LONG BEACH (Calif.) & CAMBODIA — Tuy Sobil grew up in Long Beach, joined the Crips gang at 13, spent eight years in prison, and got deported to Cambodia where he didn’t speak the language. He hasn’t been able to return to the United States, where his son still lives, but he now teaches language, history and computer skills to disadvantaged youth in Cambodia.
NORTHERN UGANDA — Ocitti “David” Okesh escaped the infamous Lord’s Resistance Army (LRA) and returned to Northern Uganda, where he went to college. Now he is telling his tale as he travels through the U.S. with the non-profit advocacy group Invisible Children.
MIAMI (Fla.) — When Vicki Thomas, a Miami-Dade police officer, caught a young mother shoplifting, she paid for the young mom’s groceries instead of arresting her.
WILD AREAS WORLDWIDE — Every four days a wildlife ranger is killed in the line of duty.
ANN ARBOR (Mich.) — This story revisits the day in 1996 when Keshia Thomas, a black woman, protected a Ku Klux Klansman from a violent mob.
BURUNDI & BRITAIN — Despite growing up in war-torn Burundi, Gael Bigirimana found his way to England and realized his dream of playing “football” in the English Premier League.
Stories worth reflection:
“BOARDING” A FAR TOO COMMON PRACTICE — People involuntarily detained for treatment of mental illness in Washington state often find themselves “boarded” —- that is, stuck waiting for days or months in chaotic hospital ERs or ill-equipped rooms.
REAL-LIFE GRISHAM PLOT? — This story about coal miner medical claims and the coal mining industry’s legal attempts to avoid paying legitimate claims sounds like it came right out of a John Grisham novel.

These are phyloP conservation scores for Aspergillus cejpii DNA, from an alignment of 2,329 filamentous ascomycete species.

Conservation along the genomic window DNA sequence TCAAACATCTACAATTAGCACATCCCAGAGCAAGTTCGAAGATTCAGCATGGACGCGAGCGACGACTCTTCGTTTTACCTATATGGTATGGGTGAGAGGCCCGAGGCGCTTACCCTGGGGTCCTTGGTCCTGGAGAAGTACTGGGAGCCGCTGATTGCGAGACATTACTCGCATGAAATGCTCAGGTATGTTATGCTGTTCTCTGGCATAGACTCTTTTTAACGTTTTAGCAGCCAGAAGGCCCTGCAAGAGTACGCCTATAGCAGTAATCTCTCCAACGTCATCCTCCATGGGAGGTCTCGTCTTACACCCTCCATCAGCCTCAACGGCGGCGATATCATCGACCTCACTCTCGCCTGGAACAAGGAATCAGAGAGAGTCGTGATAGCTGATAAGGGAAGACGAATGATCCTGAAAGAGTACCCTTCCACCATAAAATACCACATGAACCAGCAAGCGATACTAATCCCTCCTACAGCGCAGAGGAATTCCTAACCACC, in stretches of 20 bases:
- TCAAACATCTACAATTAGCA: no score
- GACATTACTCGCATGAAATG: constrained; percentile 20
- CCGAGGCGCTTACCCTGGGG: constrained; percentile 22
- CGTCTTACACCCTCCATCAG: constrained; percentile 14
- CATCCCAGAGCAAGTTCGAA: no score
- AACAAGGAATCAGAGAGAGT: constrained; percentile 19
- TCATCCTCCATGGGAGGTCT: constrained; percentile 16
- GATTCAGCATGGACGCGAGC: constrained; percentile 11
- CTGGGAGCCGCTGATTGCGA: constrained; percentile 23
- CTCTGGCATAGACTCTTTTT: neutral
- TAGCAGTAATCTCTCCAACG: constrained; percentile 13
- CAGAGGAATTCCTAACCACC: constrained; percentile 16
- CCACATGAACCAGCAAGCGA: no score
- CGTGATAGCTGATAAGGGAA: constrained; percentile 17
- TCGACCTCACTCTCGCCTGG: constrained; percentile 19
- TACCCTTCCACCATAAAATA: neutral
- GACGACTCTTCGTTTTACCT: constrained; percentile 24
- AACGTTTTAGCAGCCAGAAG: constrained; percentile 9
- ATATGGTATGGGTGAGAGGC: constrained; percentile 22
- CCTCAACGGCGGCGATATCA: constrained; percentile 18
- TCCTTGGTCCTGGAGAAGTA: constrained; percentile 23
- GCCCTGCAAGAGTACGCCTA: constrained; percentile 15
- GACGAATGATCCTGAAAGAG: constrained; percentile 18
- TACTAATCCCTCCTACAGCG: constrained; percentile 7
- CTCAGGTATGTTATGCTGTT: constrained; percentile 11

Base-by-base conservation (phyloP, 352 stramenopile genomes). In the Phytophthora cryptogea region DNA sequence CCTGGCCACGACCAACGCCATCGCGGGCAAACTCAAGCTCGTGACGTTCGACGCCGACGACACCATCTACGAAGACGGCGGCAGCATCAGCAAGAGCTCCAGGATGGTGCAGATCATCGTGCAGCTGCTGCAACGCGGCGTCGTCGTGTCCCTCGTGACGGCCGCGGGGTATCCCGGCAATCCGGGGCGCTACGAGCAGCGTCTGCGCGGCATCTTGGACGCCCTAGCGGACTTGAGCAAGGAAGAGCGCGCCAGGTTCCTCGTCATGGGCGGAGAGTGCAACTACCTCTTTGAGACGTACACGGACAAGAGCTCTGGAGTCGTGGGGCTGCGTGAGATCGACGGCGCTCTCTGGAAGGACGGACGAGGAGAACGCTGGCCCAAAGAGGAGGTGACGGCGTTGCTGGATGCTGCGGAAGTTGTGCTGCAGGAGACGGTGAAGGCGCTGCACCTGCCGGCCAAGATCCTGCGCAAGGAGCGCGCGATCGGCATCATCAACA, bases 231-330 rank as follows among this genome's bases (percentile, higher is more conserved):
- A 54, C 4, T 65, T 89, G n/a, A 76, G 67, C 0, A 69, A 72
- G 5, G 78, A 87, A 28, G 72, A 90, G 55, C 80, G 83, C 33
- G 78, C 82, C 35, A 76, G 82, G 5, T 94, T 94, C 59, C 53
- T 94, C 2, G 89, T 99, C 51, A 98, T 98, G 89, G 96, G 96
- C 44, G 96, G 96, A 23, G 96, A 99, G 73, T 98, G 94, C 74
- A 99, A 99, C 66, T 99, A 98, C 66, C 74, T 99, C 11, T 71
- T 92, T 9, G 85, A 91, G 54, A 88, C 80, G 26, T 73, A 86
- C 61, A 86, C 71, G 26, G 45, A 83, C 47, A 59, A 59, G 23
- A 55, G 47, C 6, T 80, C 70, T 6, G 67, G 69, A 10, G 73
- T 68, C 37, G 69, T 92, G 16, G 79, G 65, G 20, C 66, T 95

DRONE STRIKES CONTROVERSY — The United States is taking criticism for reports that there have been a higher number of civilian deaths from drone strikes than what the U.S. government will admit.
COCA RICHES FLOW UP — Many Peruvian growers of coca, a traditional plant used both as a mild stimulant and as a medicine to combat menstrual pains and altitude sickness, live in grinding poverty.
STRESS = DEMENTIA IN WOMEN? — Among the reasons for women to avoid excessive stress now appears to include an increased risk of dementia, according to recent research.
MORE ABUSE BY CHURCH LEADERS? — Revelations of abuse by clergy and coverups by church leadership continued to mount this month, this time in the Archdiocese of Minneapolis and St. Paul.
IRAQI CASUALTIES OF WAR — According to a recent population-based analysis, about half a million Iraqis died during the recent eight-year Iraq War, many due to the nation’s war-ravaged infrastructure.
EMINENT DOMAIN, A WAY FOR CITIES TO SAVE HOMES? — In September, the city council of Richmond, Calif., voted to wrest the underwater mortgages of residents from the hands of Wall Street using eminent domain, the power of government to seize private property for public use.
SANDY AID RUNS DRY — Aid for people left homeless by Hurricane Sandy, which struck the east coast last year, is running out.
MUST SEE — “Sisters,” a documentary about five nuns serving their neighbors in different ways; “The Making of Malala,” about the back story of Malala Yousafzai, the Pakistani girl who was recently nominated for the Pulitzer Prize; “Cardboard,” a film about panhandlers in Seattle.